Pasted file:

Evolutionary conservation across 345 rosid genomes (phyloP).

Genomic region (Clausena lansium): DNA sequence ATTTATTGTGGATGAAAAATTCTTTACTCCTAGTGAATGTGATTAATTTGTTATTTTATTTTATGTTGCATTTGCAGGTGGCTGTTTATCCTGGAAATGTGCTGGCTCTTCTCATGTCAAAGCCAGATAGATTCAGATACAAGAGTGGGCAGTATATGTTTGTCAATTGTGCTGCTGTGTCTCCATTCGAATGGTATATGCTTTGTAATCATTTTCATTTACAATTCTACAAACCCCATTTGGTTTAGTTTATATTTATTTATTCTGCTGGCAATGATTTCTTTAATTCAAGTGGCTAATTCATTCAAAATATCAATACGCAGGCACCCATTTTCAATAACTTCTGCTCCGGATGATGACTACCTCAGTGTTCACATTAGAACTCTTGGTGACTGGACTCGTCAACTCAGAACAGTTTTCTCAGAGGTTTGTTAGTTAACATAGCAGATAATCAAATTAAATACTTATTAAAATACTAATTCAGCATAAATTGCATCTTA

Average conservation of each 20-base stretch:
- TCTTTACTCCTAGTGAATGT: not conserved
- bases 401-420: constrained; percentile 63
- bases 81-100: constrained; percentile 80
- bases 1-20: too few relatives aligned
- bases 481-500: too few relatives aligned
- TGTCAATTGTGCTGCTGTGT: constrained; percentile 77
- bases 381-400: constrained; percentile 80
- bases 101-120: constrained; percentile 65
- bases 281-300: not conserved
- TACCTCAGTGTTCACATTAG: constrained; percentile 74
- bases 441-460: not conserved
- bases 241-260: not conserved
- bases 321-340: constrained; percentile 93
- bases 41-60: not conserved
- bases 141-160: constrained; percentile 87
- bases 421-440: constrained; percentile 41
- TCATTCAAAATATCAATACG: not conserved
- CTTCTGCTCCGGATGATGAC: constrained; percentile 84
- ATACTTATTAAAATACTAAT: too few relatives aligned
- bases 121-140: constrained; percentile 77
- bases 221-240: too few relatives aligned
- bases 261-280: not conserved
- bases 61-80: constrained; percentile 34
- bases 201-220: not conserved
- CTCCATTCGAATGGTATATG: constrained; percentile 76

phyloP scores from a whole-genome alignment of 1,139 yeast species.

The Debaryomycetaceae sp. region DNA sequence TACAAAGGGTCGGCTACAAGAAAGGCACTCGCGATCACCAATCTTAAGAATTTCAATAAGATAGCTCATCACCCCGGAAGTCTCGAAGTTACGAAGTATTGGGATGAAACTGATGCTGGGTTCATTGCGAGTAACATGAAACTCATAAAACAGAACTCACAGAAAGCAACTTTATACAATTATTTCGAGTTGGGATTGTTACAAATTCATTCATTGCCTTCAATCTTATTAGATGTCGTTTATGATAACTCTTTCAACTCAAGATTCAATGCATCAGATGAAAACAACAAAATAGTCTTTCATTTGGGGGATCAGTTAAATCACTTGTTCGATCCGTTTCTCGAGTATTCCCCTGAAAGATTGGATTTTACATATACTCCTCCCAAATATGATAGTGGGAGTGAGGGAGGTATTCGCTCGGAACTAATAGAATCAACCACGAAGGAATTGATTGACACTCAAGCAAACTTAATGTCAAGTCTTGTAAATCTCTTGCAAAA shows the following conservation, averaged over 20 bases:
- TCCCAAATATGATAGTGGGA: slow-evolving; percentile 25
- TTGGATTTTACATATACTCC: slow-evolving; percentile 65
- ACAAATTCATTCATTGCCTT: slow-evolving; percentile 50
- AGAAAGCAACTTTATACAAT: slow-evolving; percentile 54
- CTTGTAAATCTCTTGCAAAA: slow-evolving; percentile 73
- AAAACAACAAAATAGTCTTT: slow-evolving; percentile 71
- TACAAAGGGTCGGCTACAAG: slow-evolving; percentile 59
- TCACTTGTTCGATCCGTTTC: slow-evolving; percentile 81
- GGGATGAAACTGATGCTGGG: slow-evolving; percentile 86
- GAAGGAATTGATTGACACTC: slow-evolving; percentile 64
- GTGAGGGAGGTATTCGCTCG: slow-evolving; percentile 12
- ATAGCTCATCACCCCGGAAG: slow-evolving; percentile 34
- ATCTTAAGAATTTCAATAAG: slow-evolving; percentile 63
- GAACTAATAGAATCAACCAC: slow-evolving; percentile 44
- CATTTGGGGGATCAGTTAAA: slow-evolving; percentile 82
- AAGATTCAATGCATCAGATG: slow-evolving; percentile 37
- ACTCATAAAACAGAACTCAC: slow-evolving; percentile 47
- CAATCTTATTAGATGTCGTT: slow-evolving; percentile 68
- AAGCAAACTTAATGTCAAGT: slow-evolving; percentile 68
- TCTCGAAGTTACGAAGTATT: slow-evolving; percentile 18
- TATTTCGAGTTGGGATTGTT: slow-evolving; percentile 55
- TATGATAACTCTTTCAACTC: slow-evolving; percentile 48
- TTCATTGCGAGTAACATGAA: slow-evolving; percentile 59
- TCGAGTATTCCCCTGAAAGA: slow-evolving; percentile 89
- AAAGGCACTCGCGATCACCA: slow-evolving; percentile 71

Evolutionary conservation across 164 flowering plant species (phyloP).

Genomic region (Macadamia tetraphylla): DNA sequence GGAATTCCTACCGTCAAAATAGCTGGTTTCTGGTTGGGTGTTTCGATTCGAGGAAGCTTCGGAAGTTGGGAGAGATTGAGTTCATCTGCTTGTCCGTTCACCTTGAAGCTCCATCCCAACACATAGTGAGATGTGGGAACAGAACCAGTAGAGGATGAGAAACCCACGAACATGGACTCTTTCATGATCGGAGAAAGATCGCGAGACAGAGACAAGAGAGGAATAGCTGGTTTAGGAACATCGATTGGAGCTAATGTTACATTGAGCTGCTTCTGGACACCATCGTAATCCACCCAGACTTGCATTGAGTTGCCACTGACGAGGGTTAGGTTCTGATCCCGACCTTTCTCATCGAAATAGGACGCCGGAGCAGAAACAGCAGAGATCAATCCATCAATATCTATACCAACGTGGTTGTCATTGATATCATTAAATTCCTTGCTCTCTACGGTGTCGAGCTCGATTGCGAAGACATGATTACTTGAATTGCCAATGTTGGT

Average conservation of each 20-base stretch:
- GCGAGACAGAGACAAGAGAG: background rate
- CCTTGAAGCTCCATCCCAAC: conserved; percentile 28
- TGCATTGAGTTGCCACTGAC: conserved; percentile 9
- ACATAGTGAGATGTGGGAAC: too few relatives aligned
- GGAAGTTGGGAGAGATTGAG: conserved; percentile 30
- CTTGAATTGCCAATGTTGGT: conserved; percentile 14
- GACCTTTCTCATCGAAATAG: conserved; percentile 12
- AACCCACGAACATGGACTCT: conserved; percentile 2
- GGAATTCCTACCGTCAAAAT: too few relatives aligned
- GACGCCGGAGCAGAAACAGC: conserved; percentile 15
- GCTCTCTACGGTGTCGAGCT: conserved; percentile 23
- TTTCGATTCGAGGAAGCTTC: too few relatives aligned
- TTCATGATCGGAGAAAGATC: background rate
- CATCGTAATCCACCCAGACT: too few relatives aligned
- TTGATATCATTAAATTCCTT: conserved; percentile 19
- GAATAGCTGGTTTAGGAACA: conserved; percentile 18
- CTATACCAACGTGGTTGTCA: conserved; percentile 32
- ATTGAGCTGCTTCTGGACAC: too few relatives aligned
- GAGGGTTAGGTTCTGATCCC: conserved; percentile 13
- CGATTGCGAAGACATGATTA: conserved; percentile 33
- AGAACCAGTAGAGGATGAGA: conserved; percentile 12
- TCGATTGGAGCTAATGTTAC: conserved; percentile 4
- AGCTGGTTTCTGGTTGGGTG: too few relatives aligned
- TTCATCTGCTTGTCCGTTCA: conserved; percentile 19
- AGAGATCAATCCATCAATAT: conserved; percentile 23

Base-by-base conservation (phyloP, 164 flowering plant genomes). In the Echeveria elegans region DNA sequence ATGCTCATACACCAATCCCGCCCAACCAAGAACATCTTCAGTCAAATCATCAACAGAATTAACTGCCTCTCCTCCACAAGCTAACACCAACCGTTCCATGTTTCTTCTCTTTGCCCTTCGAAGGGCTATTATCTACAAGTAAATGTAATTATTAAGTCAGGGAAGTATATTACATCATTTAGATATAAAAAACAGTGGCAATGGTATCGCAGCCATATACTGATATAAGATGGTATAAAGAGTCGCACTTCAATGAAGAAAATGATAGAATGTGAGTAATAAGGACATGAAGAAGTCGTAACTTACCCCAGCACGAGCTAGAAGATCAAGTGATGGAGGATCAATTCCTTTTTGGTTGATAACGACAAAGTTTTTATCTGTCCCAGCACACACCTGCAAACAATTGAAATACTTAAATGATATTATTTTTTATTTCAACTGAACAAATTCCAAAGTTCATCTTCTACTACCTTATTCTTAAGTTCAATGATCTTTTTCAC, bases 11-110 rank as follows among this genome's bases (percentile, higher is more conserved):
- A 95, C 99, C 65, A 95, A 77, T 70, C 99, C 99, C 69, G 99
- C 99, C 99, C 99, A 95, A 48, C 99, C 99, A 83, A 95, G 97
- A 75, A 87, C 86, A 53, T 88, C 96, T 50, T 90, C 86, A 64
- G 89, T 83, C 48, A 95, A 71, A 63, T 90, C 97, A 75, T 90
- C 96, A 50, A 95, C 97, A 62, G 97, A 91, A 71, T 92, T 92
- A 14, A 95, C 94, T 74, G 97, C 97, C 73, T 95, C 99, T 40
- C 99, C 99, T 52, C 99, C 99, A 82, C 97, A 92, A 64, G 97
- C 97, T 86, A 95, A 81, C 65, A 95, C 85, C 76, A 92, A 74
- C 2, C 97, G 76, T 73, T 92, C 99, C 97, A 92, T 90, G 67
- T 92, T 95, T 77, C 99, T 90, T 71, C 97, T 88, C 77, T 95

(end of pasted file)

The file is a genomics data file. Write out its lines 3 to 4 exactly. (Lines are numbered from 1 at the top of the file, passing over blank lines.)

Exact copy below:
Average conservation of each 20-base stretch:
- TCTTTACTCCTAGTGAATGT: not conserved